Posed with a question of whether AI should be used for the good of society, Damian Boesalager MEP suggested that we should ensure technologies are developed with wider benefits in mind from the out-set - against this aim, governments are well-placed to oversee development. Importantly, the guiding principles that shape this regulation must take into account a variety of voices - a multistakeholder approach is vital. This approach must also ensure that internal teams are responsible for operationalising principles, not just outlining them, as was stressed by Francesca Rossi. In doing so, these teams will develop an understanding of how AI-based applications, governed by guiding principles, can be easily integrated into existing processes.
Ethics of AI:
The ethics of AI continues to dominate thought leadership within AI. Sessions in episode one focused on how building ethical Artificial Intelligence can bolster public trust of the technology. Professor Teemu Roos was keen to point out how fear of AI will have a negative impact on its adoption and wider innovation. Democratising education and knowledge of AI is clearly essential within this and should not remain a privilege of the few.
Ajay Bhalla, President of Cyber and Intelligence Solutions at Mastercard, had perhaps the clearest philosophy of how to develop trustworthy AI. His key principles of ethical, fair and secure systems are concepts that should be considered by every company seeking to implement the technology. As always the challenge remains that ethics depends on your business, culture, or outlook.
Discussions about ethics are often interesting and engaging but often there is no clear consensus on what actionable steps should be taken. Perhaps that’s because AI is for all intents and purposes in its infancy. The capability of the technology is in its early days and as with most innovation, the ethics and regulatory considerations lag behind overtaken by the far more stimulating pursuit of progress. But whilst no united ethical or legal framework looms on the horizon anytime soon, we’re delighted to see that discussion and thought leadership hasn’t slipped into the background during a time when the struggles of humankind could have motivated many to want to play fast and loose with ethics and morality with the intent to make the world a better place.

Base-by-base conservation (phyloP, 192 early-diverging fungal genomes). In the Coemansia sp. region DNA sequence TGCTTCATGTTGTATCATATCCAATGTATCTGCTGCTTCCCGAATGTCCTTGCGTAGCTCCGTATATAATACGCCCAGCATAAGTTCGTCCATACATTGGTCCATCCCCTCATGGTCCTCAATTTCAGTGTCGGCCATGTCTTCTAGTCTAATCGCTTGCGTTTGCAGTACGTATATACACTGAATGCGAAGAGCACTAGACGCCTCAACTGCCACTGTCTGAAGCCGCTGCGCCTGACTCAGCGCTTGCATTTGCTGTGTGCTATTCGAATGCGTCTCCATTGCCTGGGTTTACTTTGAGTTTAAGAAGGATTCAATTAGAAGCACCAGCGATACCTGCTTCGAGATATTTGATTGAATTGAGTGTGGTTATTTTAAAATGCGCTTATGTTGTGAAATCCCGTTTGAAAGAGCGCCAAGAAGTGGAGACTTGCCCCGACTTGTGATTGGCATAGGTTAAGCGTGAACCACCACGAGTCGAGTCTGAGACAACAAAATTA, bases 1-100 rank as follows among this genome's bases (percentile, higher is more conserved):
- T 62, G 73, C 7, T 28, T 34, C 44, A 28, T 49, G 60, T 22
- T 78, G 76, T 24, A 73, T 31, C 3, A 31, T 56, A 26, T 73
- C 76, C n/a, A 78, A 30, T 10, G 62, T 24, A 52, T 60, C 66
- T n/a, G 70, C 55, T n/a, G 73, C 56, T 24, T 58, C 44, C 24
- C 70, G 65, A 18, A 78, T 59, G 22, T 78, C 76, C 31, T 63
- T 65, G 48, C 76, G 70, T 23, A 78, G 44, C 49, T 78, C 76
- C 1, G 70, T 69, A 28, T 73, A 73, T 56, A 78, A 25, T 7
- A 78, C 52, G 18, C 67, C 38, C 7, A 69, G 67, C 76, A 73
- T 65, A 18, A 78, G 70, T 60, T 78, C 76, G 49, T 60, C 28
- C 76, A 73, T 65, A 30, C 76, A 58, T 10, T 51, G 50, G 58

We look forward to subsequent conversations that focus more on the practical and real-world considerations of AI.
Brainpool will be attending the next episode of the summit on the state of AI. We are excited for the University of Toulouse ANITI Chair, César A. Hidalgo’s talk on how humans judge machines, to provide us with more insight into what we consider effective and ethical Artificial Intelligence. Professor Debjyoti Paul’s talk on finding needles in the haystack of unstructured data also presents itself as a fantastic overview of the business value to be found in properly cleaning, formatting and structuring data.
Remember that you can catch up with us in our cyberbooth for more information on Brainpool, to discuss all things AI and how we Brainpool can help your business solve its data, technology and AI challenges.
We will be back every week with our top takeaways from each episode.
Written by Anjali Kapila, Dominic Richmond and Clayton Black